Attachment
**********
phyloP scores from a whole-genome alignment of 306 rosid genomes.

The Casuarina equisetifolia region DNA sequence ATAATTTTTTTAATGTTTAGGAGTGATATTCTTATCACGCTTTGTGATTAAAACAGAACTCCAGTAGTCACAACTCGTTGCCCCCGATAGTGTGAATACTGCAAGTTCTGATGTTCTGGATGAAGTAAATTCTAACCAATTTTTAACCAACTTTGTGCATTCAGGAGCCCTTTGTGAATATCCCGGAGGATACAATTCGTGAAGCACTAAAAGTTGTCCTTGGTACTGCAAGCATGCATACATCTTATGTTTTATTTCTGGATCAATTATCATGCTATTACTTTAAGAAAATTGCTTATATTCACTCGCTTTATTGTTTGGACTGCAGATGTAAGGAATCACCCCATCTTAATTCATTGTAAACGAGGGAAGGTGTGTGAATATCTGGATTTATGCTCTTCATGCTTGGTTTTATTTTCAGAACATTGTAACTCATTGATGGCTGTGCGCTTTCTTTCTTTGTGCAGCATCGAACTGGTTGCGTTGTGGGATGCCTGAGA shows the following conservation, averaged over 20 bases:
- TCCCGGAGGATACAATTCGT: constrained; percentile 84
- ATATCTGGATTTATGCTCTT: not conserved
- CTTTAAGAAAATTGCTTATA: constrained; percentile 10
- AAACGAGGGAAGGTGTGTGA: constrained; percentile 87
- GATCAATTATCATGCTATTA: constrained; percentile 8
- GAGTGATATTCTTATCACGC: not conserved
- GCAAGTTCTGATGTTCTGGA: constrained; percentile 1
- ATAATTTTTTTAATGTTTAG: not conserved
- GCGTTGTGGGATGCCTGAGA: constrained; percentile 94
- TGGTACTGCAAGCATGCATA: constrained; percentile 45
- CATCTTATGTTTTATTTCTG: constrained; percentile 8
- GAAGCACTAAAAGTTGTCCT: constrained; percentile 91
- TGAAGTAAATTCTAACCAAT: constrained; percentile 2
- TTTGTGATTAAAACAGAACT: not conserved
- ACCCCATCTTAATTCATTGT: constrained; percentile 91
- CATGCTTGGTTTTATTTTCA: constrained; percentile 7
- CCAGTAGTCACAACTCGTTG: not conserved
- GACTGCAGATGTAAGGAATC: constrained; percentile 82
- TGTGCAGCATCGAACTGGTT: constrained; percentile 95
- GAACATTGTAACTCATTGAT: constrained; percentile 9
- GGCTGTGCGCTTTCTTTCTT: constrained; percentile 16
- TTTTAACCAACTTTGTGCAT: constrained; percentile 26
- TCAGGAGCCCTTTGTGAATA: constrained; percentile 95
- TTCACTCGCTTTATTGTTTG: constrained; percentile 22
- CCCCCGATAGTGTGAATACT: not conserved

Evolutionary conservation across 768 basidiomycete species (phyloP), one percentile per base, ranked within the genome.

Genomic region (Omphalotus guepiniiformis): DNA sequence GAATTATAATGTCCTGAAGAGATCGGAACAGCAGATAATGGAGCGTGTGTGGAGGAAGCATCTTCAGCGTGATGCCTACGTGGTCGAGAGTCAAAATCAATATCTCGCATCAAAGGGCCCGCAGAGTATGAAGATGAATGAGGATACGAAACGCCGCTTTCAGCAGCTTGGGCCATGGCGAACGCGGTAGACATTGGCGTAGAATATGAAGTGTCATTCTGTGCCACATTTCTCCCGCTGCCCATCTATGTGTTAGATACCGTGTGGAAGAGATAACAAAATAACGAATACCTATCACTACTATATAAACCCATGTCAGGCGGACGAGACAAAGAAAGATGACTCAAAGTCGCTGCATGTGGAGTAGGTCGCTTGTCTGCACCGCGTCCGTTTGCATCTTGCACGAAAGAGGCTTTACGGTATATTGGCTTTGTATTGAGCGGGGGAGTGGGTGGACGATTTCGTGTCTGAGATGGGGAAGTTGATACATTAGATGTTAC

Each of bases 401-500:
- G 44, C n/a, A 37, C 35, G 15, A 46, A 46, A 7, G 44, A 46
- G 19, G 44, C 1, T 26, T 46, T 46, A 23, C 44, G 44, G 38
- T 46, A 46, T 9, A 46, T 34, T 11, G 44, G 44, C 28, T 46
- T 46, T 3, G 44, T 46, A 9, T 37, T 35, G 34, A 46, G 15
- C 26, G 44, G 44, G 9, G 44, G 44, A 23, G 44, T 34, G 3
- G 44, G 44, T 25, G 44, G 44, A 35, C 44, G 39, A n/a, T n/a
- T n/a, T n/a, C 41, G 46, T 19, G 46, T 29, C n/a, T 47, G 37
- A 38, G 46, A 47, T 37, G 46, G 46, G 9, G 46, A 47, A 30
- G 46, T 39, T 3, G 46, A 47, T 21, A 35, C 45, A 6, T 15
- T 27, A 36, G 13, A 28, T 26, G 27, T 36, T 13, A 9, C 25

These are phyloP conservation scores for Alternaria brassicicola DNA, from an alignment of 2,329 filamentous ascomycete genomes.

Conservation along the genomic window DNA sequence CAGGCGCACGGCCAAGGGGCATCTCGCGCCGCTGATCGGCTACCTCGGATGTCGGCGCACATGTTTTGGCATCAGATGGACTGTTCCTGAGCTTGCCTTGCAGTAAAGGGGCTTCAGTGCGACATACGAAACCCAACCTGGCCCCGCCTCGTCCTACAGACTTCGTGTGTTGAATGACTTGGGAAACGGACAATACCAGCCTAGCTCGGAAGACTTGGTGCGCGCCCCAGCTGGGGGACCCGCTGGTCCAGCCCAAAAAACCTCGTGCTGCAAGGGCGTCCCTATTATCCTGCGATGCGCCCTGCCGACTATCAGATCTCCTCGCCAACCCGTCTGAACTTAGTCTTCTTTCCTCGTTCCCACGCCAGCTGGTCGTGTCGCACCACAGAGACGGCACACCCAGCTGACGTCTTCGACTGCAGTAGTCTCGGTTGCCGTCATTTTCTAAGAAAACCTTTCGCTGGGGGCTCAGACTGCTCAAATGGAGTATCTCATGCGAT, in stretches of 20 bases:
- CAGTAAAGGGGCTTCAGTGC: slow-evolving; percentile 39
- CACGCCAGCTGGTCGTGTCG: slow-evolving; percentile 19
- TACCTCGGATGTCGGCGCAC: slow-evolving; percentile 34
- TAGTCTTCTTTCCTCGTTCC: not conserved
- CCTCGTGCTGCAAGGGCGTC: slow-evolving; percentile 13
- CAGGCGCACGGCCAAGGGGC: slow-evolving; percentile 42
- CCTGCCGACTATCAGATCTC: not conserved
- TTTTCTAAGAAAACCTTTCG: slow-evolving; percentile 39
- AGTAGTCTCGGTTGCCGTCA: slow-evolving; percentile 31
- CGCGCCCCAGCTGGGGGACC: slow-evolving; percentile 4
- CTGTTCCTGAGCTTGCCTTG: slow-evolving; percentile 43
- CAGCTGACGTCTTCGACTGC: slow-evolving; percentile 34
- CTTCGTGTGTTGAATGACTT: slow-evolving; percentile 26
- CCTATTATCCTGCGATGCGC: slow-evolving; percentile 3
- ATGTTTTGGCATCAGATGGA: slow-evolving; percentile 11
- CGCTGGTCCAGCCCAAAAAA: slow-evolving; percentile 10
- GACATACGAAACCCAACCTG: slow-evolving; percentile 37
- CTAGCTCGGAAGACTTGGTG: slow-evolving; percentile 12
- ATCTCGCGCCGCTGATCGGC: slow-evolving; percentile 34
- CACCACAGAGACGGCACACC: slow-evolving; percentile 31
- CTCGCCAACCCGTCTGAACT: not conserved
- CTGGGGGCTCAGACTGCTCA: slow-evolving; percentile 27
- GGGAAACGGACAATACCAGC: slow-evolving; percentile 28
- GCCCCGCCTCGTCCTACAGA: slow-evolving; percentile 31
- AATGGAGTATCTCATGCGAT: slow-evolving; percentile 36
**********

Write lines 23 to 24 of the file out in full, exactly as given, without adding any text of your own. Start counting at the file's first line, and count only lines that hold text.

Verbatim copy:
- GGCTGTGCGCTTTCTTTCTT: constrained; percentile 16
- TTTTAACCAACTTTGTGCAT: constrained; percentile 26